<p>Just because someone's reason to apply to a school is because it's in the city, does not mean they are anti-intellectual or under qualified. Columbia's SAT scores and GPA are in line with its low acceptance rate, and the application is formulated to get a sense of personality rather than just raw numbers. Ever college has a bunch of mediocre applicants, I've known some really under-par students with no shot in hell at getting in apply to Harvard and Stanford just for the brand name. I've even met students at MIT/Harvard/Columbia/Duke and other top schools who were thoroughly mediocre, and it was difficult to see how the admissions committee didn't weed them out. I knew a few kids at Columbia who became druggies and pot heads and just threw away their college lives.</p>

<p>I'll post the stats for stuy students in a sec (as a benchmark) because I'm finding it a bit hard to believe that only 8/136 got in from Brx sci - especially since I personally know more than 8 :3</p>

<p>Seas ED:
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<p>College ED:
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<p>I stopped there because the number of acceptances dwindled to like 1/20 and I got tired :3</p>

<p>You can draw from this that SEAS is more number oriented than the College is. However, nothing can ever guarantee you a spot and a particular talent or quirk can make you a better candidate than someone with better numbers.</p>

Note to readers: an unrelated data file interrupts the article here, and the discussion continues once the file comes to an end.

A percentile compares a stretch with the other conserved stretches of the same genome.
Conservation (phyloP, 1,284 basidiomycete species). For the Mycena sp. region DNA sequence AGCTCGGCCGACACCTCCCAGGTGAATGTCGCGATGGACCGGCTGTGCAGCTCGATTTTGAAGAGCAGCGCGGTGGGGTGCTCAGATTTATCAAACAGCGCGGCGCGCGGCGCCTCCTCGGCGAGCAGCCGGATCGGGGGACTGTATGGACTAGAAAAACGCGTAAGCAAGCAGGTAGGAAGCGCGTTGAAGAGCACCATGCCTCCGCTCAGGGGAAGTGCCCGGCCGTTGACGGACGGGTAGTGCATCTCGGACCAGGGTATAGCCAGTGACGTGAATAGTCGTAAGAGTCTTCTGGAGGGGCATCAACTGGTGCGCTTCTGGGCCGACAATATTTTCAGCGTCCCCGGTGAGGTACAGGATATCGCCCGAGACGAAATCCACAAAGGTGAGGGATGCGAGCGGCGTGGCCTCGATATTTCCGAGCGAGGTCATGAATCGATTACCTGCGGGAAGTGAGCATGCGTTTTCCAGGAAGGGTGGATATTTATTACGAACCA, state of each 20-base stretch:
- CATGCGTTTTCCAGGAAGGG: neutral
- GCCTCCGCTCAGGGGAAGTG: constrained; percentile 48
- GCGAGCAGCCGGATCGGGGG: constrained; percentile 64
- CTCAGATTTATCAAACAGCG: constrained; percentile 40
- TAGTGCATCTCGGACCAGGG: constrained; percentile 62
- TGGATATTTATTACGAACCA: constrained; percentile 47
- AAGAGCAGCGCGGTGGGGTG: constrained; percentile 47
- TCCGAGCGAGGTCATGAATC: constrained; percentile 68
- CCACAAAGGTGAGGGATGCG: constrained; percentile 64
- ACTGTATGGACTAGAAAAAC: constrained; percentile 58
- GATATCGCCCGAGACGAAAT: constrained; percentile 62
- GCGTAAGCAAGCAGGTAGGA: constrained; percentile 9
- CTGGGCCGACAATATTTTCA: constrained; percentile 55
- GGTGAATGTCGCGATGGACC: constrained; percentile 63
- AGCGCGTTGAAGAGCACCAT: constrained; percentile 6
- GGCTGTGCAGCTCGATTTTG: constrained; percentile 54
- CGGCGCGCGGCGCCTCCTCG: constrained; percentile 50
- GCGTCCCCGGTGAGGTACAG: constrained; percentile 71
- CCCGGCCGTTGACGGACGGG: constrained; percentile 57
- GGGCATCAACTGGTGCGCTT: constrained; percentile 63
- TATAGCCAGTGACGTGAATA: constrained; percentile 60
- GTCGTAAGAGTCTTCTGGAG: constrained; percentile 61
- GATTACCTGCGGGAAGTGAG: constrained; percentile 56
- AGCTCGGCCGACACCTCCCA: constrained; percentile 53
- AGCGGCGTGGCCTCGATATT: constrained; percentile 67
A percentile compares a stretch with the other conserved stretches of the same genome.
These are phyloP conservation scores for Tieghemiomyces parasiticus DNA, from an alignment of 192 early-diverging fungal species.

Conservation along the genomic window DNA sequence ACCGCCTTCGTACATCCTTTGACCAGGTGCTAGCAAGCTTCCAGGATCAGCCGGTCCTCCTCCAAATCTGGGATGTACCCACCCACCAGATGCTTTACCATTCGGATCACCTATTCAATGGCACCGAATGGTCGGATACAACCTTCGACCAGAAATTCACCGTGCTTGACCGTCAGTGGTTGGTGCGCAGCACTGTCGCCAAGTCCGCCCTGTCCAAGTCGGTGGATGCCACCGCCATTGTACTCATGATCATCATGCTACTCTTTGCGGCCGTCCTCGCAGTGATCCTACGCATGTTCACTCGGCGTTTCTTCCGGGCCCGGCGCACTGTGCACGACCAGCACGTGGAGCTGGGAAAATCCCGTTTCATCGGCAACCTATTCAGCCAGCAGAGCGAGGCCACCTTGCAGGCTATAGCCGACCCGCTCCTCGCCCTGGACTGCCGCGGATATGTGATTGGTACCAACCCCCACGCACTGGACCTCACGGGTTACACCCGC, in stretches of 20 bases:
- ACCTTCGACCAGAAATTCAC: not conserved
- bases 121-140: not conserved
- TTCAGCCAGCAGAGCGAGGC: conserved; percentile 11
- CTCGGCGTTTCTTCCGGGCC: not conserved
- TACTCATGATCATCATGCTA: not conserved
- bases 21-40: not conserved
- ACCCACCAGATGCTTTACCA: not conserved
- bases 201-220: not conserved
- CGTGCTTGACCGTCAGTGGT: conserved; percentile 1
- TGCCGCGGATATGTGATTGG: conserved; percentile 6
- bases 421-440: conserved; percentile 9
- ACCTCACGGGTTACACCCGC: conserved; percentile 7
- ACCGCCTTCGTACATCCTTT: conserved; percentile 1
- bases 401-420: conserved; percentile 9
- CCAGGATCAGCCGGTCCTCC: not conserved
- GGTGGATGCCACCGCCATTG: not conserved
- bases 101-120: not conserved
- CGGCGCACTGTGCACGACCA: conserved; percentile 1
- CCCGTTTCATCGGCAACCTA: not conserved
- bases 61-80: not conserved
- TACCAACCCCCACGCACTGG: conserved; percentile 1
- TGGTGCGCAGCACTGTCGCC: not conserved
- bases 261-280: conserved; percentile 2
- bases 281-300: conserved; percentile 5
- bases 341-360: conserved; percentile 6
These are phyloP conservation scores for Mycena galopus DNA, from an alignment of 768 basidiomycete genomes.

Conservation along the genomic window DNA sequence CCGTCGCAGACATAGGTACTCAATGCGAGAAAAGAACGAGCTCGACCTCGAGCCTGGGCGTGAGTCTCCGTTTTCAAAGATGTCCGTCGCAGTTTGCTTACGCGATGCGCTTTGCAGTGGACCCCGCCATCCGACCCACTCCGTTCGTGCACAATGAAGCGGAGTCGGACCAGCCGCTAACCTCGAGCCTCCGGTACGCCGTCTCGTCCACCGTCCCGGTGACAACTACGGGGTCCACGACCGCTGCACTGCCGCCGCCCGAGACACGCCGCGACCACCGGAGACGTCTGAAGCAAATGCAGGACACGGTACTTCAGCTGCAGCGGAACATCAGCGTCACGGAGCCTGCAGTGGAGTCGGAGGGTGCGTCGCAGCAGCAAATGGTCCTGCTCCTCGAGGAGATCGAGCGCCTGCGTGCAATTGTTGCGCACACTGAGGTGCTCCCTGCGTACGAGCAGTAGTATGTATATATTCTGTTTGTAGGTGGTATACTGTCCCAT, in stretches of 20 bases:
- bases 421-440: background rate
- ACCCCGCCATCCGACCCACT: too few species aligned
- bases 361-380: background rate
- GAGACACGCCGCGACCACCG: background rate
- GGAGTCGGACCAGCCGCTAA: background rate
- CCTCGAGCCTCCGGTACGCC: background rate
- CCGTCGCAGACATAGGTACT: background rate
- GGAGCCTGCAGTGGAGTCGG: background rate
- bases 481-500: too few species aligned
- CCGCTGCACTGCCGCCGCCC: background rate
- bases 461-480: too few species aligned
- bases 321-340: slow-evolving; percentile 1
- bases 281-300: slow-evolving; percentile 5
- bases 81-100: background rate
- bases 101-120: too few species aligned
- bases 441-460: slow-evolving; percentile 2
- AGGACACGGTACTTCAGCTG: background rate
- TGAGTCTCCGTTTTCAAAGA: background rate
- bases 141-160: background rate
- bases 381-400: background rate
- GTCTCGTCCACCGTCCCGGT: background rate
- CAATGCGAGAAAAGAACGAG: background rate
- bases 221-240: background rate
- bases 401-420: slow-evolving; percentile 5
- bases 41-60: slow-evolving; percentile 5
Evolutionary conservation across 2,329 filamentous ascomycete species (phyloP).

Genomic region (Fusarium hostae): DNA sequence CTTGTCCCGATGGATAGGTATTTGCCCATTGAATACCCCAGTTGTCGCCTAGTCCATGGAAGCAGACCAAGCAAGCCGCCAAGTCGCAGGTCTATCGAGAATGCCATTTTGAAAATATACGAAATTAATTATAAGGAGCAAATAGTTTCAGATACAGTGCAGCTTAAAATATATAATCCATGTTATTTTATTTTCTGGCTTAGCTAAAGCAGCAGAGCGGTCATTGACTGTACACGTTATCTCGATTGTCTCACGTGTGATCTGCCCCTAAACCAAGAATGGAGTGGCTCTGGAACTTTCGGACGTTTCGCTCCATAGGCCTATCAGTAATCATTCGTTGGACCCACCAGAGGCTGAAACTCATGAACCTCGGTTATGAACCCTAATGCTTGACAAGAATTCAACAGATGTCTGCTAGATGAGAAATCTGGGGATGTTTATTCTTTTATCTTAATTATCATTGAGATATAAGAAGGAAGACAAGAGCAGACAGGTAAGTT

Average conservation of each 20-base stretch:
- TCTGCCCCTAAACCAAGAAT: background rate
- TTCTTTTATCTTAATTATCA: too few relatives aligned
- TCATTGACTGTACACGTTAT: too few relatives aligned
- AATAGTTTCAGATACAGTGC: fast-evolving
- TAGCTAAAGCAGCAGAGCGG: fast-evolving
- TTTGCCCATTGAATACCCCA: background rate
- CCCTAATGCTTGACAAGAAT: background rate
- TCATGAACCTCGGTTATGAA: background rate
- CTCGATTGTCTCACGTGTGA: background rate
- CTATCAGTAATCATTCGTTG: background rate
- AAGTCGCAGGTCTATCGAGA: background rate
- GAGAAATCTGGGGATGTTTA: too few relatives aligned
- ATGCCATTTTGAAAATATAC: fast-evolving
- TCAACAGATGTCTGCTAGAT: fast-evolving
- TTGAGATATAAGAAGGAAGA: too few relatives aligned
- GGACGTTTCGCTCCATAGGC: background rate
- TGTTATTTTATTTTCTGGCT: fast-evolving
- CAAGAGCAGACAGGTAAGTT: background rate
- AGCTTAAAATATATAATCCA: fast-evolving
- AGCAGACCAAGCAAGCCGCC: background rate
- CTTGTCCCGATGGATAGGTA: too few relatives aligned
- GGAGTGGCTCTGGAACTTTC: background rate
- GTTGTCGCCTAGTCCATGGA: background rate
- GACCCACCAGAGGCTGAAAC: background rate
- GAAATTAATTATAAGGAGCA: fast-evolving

<p>I'd guess (and hope) most mediocre students who want to go to college in New York City will apply to NYU. NYU offers fly-over-staters the real experience of living in New York and taking advantage of the downtown nightlife, etc. That's why NYU is the number 1 dream school in the United States. Columbia offers a very different experience: one that includes the city, but isn't limited to it. That said, I'm sure tons of unqualified applicants apply to Columbia simply because it's an ivy and/or it's in New York, and obviously that brings down the admissions rate. But you're deluding yourself if you think that Columbia's applicant pool is overwhelmingly unqualified and it's much easier to get in than it seems. Look at this year's decision threads for some perspective. By all means, please apply to Columbia if you're interested; just don't be too pessimistic or optimistic when considering your chances. Just put as much work as you can into your essay and application, and if possible, apply ED.</p>